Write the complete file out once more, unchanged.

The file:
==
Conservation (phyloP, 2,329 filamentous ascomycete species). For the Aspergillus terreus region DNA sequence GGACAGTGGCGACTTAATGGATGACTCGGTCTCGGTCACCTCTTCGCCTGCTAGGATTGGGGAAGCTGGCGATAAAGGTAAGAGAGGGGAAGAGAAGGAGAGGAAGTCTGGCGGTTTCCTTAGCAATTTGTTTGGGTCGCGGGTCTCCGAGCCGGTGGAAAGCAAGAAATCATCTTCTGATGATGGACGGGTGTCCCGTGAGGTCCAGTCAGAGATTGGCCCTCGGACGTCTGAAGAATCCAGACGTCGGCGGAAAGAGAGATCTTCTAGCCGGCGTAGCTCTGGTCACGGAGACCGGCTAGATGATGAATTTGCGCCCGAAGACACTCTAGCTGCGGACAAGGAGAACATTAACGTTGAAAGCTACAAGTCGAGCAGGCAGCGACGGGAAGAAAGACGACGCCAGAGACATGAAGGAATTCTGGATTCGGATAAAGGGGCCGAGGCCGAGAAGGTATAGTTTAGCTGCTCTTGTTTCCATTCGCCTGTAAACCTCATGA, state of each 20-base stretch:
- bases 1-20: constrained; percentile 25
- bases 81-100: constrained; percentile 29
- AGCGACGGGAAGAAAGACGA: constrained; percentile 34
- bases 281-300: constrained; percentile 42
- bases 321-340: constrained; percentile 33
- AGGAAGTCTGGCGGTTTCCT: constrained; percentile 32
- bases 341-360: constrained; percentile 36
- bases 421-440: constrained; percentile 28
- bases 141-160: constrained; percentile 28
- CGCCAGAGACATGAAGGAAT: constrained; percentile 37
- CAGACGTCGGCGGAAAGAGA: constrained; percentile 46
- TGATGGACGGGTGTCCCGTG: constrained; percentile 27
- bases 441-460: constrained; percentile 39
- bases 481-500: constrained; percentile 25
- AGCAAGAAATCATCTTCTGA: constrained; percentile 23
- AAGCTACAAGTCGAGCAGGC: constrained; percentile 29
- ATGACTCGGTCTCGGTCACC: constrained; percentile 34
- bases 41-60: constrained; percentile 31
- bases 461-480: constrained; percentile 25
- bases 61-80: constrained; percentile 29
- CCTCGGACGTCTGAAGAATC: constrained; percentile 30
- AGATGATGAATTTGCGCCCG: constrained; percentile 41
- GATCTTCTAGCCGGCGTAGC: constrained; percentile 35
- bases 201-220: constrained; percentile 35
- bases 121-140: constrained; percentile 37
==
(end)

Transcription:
Conservation (phyloP, 2,329 filamentous ascomycete species). For the Aspergillus terreus region DNA sequence GGACAGTGGCGACTTAATGGATGACTCGGTCTCGGTCACCTCTTCGCCTGCTAGGATTGGGGAAGCTGGCGATAAAGGTAAGAGAGGGGAAGAGAAGGAGAGGAAGTCTGGCGGTTTCCTTAGCAATTTGTTTGGGTCGCGGGTCTCCGAGCCGGTGGAAAGCAAGAAATCATCTTCTGATGATGGACGGGTGTCCCGTGAGGTCCAGTCAGAGATTGGCCCTCGGACGTCTGAAGAATCCAGACGTCGGCGGAAAGAGAGATCTTCTAGCCGGCGTAGCTCTGGTCACGGAGACCGGCTAGATGATGAATTTGCGCCCGAAGACACTCTAGCTGCGGACAAGGAGAACATTAACGTTGAAAGCTACAAGTCGAGCAGGCAGCGACGGGAAGAAAGACGACGCCAGAGACATGAAGGAATTCTGGATTCGGATAAAGGGGCCGAGGCCGAGAAGGTATAGTTTAGCTGCTCTTGTTTCCATTCGCCTGTAAACCTCATGA, state of each 20-base stretch:
- bases 1-20: constrained; percentile 25
- bases 81-100: constrained; percentile 29
- AGCGACGGGAAGAAAGACGA: constrained; percentile 34
- bases 281-300: constrained; percentile 42
- bases 321-340: constrained; percentile 33
- AGGAAGTCTGGCGGTTTCCT: constrained; percentile 32
- bases 341-360: constrained; percentile 36
- bases 421-440: constrained; percentile 28
- bases 141-160: constrained; percentile 28
- CGCCAGAGACATGAAGGAAT: constrained; percentile 37
- CAGACGTCGGCGGAAAGAGA: constrained; percentile 46
- TGATGGACGGGTGTCCCGTG: constrained; percentile 27
- bases 441-460: constrained; percentile 39
- bases 481-500: constrained; percentile 25
- AGCAAGAAATCATCTTCTGA: constrained; percentile 23
- AAGCTACAAGTCGAGCAGGC: constrained; percentile 29
- ATGACTCGGTCTCGGTCACC: constrained; percentile 34
- bases 41-60: constrained; percentile 31
- bases 461-480: constrained; percentile 25
- bases 61-80: constrained; percentile 29
- CCTCGGACGTCTGAAGAATC: constrained; percentile 30
- AGATGATGAATTTGCGCCCG: constrained; percentile 41
- GATCTTCTAGCCGGCGTAGC: constrained; percentile 35
- bases 201-220: constrained; percentile 35
- bases 121-140: constrained; percentile 37